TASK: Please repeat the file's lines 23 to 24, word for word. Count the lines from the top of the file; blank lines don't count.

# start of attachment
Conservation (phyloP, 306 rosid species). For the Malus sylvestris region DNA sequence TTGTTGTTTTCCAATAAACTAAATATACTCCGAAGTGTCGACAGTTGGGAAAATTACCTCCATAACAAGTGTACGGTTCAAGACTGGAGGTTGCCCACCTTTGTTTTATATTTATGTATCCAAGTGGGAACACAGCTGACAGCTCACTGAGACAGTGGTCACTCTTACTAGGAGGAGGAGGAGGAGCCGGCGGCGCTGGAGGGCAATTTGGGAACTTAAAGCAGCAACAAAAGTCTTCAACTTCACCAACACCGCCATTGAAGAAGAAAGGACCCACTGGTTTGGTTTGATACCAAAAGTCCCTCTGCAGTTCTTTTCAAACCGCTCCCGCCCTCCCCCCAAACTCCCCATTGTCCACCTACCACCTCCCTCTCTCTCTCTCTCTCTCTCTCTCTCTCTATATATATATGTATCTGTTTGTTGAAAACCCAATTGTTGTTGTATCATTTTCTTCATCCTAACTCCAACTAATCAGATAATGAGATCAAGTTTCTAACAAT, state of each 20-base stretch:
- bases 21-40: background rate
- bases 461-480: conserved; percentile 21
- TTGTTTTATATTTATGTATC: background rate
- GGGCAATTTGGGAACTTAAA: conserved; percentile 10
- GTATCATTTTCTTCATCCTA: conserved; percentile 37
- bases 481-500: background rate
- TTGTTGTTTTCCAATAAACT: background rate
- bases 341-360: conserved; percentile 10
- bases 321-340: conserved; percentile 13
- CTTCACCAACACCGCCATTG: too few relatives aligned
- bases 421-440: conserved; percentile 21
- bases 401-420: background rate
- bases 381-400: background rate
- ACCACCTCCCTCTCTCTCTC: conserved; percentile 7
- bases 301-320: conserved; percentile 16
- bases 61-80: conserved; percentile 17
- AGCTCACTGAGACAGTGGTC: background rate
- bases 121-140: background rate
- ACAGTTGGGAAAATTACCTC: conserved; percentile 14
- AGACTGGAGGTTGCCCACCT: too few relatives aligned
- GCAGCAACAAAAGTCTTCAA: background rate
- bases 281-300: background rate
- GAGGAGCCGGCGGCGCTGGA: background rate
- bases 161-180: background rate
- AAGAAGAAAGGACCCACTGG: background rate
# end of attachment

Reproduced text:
- bases 281-300: background rate
- GAGGAGCCGGCGGCGCTGGA: background rate